Encouraging gains in halting and beginning to reverse the spread of major communicable diseases—such as HIV/AIDS and malaria—are promising, but there is still much to be done to achieve the Millennium Development Goals (MDGs). Weak health systems are undermining the ability of countries to achieve and sustain health results, and the recent financial, food, and fuel crises have made attaining the MDGs all the more challenging. Less than a fifth of IDA countries are on track to achieving MDG4 (reducing child mortality) and MDG5 (improving maternal health); progress toward maternal and child health and nutrition outcomes is particularly slow because these “neglected” MDGs are dependent on well-functioning health systems and their abilities to reach the poor. Expanding the implementation capacity of health sectors and improving the quality, efficiency, and reach of health services is critical for programs to achieve sustainable results on necessary scales. The main challenges facing middle-income countries are inequities in access to health services, poor-quality health care, large out-of-pocket expenditures for health care, and the growing burden of non-communicable diseases.
The World Bank’s work in HNP focuses on strengthening country health systems to improve health results particularly for the poorest and most vulnerable. It also supports the prevention and treatment of communicable and non-communicable diseases, improves child and maternal health, nutrition, hygiene, and sanitation, and protects the poor from the impoverishing effects of high and unpredictable out-of-pocket spending. Equity and financial protection for the poor are at the core of the Bank’s HNP strategy, and the Bank supports countries in these areas through policy advice and operations. The Bank supports developing countries’ efforts to achieve universal health coverage (UHC) and provide quality, affordable health care to everyone—regardless of their ability to pay—reducing financial risks associated with ill health, and increasing equity. The Bank’s aim is to help countries build healthier, more equitable societies, as well as to improve their fiscal performance and country competitiveness—toward the goals of ending poverty and boosting shared prosperity.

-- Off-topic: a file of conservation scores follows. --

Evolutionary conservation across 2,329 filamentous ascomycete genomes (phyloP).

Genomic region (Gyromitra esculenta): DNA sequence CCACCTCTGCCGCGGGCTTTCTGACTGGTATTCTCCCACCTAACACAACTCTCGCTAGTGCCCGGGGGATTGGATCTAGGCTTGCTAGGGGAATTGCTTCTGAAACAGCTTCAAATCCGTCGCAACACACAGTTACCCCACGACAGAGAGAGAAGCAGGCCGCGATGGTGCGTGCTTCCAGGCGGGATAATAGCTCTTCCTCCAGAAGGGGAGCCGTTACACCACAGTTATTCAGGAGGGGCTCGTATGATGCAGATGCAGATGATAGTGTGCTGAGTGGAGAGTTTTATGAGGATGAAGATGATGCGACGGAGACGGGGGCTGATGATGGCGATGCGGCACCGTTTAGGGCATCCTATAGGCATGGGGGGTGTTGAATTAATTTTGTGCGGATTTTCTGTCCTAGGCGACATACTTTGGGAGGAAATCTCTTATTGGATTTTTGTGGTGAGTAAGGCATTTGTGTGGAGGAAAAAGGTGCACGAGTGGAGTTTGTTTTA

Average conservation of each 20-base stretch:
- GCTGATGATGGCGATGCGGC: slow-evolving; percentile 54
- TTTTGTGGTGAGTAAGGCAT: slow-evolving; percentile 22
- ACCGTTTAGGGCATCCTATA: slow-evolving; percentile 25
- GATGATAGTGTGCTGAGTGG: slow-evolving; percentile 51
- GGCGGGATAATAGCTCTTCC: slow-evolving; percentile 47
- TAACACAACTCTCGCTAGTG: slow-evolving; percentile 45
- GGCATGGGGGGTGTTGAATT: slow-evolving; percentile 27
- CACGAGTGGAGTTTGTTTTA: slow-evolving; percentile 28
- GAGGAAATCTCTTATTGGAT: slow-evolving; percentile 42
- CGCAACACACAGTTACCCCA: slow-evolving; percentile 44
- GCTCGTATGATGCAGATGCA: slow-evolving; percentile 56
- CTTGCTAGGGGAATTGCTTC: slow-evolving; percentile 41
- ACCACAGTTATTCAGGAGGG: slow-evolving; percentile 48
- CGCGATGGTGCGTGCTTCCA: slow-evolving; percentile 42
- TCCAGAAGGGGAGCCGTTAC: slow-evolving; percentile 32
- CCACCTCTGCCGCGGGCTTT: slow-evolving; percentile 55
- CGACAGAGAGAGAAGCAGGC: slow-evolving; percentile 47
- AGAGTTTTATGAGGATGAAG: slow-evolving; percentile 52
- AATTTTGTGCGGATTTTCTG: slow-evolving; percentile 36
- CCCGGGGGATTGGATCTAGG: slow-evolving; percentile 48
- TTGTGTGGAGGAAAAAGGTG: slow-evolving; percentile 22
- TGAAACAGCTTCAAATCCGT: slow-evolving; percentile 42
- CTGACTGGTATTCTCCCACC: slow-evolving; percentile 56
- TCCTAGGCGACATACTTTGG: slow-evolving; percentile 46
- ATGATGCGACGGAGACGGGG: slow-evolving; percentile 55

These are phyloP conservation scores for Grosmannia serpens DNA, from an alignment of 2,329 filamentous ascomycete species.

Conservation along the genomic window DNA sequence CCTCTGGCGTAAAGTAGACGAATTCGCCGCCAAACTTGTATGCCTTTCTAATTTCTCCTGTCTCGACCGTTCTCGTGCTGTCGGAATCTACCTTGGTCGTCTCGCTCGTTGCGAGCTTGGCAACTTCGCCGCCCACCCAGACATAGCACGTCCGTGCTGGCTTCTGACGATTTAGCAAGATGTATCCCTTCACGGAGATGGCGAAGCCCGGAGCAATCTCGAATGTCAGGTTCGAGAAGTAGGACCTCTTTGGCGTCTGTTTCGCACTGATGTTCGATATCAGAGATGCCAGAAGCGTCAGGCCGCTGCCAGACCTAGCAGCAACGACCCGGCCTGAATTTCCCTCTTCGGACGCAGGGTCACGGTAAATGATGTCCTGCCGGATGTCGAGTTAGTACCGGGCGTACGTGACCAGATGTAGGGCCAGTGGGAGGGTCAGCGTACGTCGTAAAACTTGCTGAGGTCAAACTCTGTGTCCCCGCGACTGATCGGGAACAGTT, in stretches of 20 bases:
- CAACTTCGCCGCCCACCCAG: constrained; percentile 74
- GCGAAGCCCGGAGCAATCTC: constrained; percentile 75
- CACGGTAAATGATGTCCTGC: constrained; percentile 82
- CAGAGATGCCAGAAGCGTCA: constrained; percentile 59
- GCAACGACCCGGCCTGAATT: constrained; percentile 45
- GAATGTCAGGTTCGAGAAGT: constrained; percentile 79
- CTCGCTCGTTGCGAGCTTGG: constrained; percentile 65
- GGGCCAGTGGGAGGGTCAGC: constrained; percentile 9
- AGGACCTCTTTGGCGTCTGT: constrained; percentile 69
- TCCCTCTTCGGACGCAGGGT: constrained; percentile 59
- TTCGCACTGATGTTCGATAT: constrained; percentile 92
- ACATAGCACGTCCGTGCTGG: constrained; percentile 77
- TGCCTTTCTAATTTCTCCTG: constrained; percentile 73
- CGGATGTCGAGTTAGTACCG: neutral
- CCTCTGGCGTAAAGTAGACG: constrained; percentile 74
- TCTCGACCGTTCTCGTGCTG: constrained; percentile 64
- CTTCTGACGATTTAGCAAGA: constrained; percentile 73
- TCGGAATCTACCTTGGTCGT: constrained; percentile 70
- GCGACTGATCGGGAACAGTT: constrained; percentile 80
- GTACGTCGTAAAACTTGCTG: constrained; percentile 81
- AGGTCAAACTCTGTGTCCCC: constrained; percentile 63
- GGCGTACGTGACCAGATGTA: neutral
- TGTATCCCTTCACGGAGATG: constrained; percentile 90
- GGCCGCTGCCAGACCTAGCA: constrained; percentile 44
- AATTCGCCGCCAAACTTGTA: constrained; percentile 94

An important pillar of the HNP strategy is increased use of results-based financing, which uses financial incentives to reward the delivery of one or more verified health outcomes. Results-based financing holds considerable promise for increasing health service utilization, improving service quality, increasing efficiency, and enhancing equity. It focuses attention on health results rather than inputs, thereby more tightly linking budgets and financing to results.
Given the interdependence of health outcomes and other key sectors, one of the most important aims of the HNP strategy is to foster approaches that encompass all relevant economic sectors. Building on the Bank’s comparative advantage in development finance, the Bank has supported several innovative financing mechanisms such as the IDA buy-downs (for polio), Advanced Market Commitments (to create market incentives for the rapid production, distribution, and introduction of priority vaccines at low prices), and the Affordable Medicines Facility for malaria (to accelerate the global introduction of artemisinins). Another key component of the HNP Strategy is improving monitoring and evaluation. The Bank is working with partners to develop better ways to monitor the health MDGs, and IDA is increasingly encouraging countries to carry out rigorous impact evaluations of health innovations and programs, in addition to building effective monitoring and evaluation systems.